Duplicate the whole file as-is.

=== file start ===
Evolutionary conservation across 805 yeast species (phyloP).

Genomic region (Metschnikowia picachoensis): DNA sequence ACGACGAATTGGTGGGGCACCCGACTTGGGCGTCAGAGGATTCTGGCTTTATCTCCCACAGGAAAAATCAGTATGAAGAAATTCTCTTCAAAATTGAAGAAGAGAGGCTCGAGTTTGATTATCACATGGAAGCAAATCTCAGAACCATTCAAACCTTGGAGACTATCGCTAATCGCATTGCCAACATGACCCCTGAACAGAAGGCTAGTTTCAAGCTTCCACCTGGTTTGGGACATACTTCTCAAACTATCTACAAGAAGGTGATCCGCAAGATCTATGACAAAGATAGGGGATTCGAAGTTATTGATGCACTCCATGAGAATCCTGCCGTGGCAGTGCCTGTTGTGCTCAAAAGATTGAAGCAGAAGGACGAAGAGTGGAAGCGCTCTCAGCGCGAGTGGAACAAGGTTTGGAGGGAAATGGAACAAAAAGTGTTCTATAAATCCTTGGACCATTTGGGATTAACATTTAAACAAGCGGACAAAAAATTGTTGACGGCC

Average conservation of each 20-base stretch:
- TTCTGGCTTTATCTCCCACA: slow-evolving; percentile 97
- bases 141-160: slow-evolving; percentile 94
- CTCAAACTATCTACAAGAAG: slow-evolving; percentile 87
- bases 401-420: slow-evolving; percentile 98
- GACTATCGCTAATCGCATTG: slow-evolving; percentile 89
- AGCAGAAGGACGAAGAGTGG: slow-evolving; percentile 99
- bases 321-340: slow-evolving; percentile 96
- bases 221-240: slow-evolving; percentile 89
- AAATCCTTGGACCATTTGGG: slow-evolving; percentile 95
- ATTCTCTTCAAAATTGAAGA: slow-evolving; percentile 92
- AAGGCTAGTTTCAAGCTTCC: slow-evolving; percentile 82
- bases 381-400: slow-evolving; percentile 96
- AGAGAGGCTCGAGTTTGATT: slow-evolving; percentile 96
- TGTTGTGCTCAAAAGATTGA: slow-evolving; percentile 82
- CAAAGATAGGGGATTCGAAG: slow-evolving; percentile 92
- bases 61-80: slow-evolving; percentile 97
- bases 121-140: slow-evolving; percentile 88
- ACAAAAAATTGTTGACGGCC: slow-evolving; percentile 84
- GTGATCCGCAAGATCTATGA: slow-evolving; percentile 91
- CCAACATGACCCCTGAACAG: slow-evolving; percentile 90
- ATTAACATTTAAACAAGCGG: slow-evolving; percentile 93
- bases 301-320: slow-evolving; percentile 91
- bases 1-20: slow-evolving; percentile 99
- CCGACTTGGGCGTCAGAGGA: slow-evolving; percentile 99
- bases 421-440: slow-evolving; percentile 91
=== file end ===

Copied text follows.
Evolutionary conservation across 805 yeast species (phyloP).

Genomic region (Metschnikowia picachoensis): DNA sequence ACGACGAATTGGTGGGGCACCCGACTTGGGCGTCAGAGGATTCTGGCTTTATCTCCCACAGGAAAAATCAGTATGAAGAAATTCTCTTCAAAATTGAAGAAGAGAGGCTCGAGTTTGATTATCACATGGAAGCAAATCTCAGAACCATTCAAACCTTGGAGACTATCGCTAATCGCATTGCCAACATGACCCCTGAACAGAAGGCTAGTTTCAAGCTTCCACCTGGTTTGGGACATACTTCTCAAACTATCTACAAGAAGGTGATCCGCAAGATCTATGACAAAGATAGGGGATTCGAAGTTATTGATGCACTCCATGAGAATCCTGCCGTGGCAGTGCCTGTTGTGCTCAAAAGATTGAAGCAGAAGGACGAAGAGTGGAAGCGCTCTCAGCGCGAGTGGAACAAGGTTTGGAGGGAAATGGAACAAAAAGTGTTCTATAAATCCTTGGACCATTTGGGATTAACATTTAAACAAGCGGACAAAAAATTGTTGACGGCC

Average conservation of each 20-base stretch:
- TTCTGGCTTTATCTCCCACA: slow-evolving; percentile 97
- bases 141-160: slow-evolving; percentile 94
- CTCAAACTATCTACAAGAAG: slow-evolving; percentile 87
- bases 401-420: slow-evolving; percentile 98
- GACTATCGCTAATCGCATTG: slow-evolving; percentile 89
- AGCAGAAGGACGAAGAGTGG: slow-evolving; percentile 99
- bases 321-340: slow-evolving; percentile 96
- bases 221-240: slow-evolving; percentile 89
- AAATCCTTGGACCATTTGGG: slow-evolving; percentile 95
- ATTCTCTTCAAAATTGAAGA: slow-evolving; percentile 92
- AAGGCTAGTTTCAAGCTTCC: slow-evolving; percentile 82
- bases 381-400: slow-evolving; percentile 96
- AGAGAGGCTCGAGTTTGATT: slow-evolving; percentile 96
- TGTTGTGCTCAAAAGATTGA: slow-evolving; percentile 82
- CAAAGATAGGGGATTCGAAG: slow-evolving; percentile 92
- bases 61-80: slow-evolving; percentile 97
- bases 121-140: slow-evolving; percentile 88
- ACAAAAAATTGTTGACGGCC: slow-evolving; percentile 84
- GTGATCCGCAAGATCTATGA: slow-evolving; percentile 91
- CCAACATGACCCCTGAACAG: slow-evolving; percentile 90
- ATTAACATTTAAACAAGCGG: slow-evolving; percentile 93
- bases 301-320: slow-evolving; percentile 91
- bases 1-20: slow-evolving; percentile 99
- CCGACTTGGGCGTCAGAGGA: slow-evolving; percentile 99
- bases 421-440: slow-evolving; percentile 91